Ft. Defiance Fall Encampment

Carrie and I love Civil War reenactments. We’ve been to a few since we’ve been together. Today we had the opportunity to go to the encampment here in Clarksville to Ft. Sevier/Defiance. So much history is here and very little people know about it. John Wayne’s grandfather served here, as well as Virgil Earp was imprisoned here for theft.

We were not sure if we were going to get to go because Levi had to go to the doctor Thursday and they say he had the beginning of pneumonia. The weather had recently dipped pretty low and if it continued to be cold we weren’t going. But it got fairly warm today so we bundled him up and enjoyed a few hours at the park.

The actors were very nice as well as informative. We got to meet an Abraham Lincoln who was well-informed of Abe and him and I got to discuss some things about Abe most people don’t typically know because he’s one of my favorite presidents. They shot off a cannon which was loud. It didn’t really scare Levi. Just startled him. They also had a shooting demonstration in formation. The guns were a little loud and began to annoy Levi so we walked away from them. All in all, we had a great time. I love spending time like that with Carrie and Levi plus learning a little more of history.

Enjoy the history of Ft. Defiance as well as some pictures and a video I shot while there today.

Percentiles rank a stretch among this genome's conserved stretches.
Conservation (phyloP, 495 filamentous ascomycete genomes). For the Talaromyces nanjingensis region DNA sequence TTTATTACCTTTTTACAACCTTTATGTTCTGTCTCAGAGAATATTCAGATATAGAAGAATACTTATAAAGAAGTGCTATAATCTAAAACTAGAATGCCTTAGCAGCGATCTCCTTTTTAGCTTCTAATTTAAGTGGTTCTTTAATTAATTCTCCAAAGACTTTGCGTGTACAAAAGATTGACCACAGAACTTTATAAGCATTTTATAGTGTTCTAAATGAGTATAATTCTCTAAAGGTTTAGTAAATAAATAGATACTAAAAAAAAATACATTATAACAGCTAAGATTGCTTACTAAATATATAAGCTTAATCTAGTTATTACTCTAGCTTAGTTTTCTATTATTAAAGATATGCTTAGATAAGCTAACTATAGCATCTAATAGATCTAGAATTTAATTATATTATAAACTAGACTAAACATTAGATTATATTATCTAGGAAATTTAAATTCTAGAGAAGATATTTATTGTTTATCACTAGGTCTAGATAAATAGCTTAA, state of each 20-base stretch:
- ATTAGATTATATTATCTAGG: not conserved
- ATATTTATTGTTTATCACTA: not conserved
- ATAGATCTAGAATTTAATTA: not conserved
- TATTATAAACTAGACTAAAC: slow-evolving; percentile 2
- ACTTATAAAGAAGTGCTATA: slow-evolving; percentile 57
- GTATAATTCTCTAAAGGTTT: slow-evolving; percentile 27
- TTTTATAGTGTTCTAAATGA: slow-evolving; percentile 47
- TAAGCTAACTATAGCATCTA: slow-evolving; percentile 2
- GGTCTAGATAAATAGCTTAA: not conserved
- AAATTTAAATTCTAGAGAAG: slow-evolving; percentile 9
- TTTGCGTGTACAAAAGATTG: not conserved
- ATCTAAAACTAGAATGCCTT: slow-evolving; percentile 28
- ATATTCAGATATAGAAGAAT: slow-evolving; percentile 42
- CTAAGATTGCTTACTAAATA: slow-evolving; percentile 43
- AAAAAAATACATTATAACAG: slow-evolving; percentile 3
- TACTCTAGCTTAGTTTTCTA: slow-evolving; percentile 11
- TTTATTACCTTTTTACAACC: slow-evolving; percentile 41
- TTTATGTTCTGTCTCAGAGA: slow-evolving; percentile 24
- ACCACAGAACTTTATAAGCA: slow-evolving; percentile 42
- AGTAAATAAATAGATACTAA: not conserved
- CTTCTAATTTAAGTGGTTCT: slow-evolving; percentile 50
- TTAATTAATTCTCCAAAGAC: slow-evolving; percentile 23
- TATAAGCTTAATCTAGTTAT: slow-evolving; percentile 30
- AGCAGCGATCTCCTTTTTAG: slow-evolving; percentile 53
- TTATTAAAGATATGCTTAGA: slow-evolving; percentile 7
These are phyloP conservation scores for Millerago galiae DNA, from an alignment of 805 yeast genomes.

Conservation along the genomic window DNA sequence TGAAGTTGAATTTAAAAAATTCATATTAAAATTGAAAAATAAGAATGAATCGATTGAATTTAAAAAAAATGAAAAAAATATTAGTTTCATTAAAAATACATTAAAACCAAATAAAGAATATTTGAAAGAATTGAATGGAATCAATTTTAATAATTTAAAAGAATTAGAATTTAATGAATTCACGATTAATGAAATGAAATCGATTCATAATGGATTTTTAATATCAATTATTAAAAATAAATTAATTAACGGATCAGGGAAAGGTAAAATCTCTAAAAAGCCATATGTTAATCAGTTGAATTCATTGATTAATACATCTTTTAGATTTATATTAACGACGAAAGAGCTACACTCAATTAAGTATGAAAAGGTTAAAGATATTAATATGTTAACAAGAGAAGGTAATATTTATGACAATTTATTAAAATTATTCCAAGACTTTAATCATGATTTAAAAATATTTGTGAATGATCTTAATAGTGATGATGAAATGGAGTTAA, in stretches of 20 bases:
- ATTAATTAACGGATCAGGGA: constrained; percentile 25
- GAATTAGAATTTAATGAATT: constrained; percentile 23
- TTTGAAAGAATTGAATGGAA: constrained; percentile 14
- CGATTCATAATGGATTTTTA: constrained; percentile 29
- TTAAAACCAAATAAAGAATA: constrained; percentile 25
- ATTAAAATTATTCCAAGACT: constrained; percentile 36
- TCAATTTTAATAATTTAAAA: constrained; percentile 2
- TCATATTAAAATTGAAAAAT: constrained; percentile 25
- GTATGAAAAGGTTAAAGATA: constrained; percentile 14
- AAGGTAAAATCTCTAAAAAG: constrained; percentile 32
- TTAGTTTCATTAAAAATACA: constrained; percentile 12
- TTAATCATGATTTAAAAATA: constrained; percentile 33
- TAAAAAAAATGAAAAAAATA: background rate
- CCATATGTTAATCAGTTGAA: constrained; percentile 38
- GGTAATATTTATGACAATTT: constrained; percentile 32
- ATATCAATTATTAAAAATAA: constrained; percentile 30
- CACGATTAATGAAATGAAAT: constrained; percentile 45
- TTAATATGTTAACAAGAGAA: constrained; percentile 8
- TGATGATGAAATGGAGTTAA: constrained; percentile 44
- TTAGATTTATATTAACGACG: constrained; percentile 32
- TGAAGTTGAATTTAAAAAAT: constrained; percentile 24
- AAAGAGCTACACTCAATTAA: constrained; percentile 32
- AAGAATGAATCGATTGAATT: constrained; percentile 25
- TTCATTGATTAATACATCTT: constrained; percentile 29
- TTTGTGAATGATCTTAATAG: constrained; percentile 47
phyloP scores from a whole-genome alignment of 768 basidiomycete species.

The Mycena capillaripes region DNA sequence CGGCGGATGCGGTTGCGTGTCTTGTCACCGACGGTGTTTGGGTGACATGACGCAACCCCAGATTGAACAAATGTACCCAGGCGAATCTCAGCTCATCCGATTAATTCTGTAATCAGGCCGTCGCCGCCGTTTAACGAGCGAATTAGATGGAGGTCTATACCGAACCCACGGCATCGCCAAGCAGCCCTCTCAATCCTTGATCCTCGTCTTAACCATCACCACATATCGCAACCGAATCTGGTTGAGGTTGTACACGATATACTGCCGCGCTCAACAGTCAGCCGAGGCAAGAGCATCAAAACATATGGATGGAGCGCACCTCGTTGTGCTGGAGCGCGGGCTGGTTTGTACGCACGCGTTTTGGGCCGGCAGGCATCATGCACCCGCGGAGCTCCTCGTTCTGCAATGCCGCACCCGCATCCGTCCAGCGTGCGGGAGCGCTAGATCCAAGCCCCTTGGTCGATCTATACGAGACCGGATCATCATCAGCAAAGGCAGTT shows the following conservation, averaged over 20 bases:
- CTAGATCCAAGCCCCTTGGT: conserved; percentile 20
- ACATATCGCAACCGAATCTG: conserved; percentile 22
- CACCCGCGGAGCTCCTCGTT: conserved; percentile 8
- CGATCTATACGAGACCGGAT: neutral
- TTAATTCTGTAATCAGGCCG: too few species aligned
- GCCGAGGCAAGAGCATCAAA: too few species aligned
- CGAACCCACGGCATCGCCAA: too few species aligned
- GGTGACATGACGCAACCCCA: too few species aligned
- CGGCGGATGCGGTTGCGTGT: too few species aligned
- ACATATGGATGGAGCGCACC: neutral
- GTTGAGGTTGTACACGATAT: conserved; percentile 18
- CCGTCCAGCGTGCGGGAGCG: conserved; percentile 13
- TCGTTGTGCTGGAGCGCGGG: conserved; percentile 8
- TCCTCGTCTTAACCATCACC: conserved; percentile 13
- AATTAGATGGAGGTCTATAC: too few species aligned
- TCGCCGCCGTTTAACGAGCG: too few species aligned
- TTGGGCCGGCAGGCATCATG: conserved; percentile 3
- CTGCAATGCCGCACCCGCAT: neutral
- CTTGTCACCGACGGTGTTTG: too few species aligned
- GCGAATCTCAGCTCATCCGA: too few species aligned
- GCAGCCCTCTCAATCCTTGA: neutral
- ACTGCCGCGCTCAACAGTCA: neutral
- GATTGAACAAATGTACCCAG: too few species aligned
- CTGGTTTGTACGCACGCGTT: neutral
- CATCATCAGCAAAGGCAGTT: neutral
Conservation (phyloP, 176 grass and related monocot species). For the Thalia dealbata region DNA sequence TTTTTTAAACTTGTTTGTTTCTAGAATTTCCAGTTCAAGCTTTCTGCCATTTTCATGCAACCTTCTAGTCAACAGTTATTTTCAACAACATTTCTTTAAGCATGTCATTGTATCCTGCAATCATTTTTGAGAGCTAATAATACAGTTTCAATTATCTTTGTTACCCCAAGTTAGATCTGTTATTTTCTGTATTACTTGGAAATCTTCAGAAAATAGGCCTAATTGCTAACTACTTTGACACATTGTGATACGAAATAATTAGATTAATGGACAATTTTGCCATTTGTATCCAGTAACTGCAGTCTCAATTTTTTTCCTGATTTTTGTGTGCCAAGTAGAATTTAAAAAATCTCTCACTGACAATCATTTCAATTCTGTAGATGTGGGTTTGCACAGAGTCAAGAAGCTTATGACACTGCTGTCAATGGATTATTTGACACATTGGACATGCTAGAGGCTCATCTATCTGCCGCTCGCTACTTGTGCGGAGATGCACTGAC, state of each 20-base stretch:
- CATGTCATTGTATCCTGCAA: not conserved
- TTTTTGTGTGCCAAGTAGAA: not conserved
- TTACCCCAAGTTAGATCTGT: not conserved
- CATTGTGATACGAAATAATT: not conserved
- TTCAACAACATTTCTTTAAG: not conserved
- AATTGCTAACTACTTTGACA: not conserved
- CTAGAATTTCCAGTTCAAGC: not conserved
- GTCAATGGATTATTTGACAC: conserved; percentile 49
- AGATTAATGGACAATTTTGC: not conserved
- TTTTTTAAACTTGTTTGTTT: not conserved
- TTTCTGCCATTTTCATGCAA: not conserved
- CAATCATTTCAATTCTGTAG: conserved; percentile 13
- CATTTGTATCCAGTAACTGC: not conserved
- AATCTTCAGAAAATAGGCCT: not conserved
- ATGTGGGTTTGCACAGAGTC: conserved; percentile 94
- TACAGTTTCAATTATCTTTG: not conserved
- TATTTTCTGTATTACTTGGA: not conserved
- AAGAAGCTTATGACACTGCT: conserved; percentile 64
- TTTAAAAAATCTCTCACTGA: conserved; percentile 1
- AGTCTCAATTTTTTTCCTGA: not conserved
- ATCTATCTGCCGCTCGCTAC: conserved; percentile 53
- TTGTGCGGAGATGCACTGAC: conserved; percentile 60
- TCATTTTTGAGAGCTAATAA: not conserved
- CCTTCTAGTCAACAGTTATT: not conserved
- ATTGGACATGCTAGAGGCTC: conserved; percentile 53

History of Fort Defiance

In November 1861, Confederate troops began to build a defensive fort that would control the river approach to Clarksville. They mounted three guns in the fort. On February 19, 1862, Federal gunboats came up the river from Fort Donelson and reported the fort displayed a white flag and was deserted. The Federals took over the fort and enlarged it so that it would control traffic on the Hopkinsville Pike. Clarksville was left with a small garrison of Union Troops. In April 1862, this small garrison was made up of the 71st Ohio Volunteers commanded by Col. Rodney Mason.

During July and August 1862, there was an increase in guerrilla activity around Clarksville. On August 18, 1862, Clarksville was recapturered by Confederate Calvary. Col. Mason was cashiered for surrendering Clarksville so easily. Union soldiers were sent from Fort Donelson to retake Clarksville in September 1862. Skirmishes were fought at New Providence on September 6, 1862 and at Riggins Hill on September 7, 1862. The town and fort were reoccupied by Federal troops who remained for the rest of the war. Col. Bruce was placed in command at Clarksville and Fort Defiance was renamed Fort Bruce.

At one point in time, Fort Defiance was also referred to as Fort Sevier.

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About Kevin Riner

child of grace, worshiper of Jesus, husband, father, Pastor of Village Church, author of Faith Debugged
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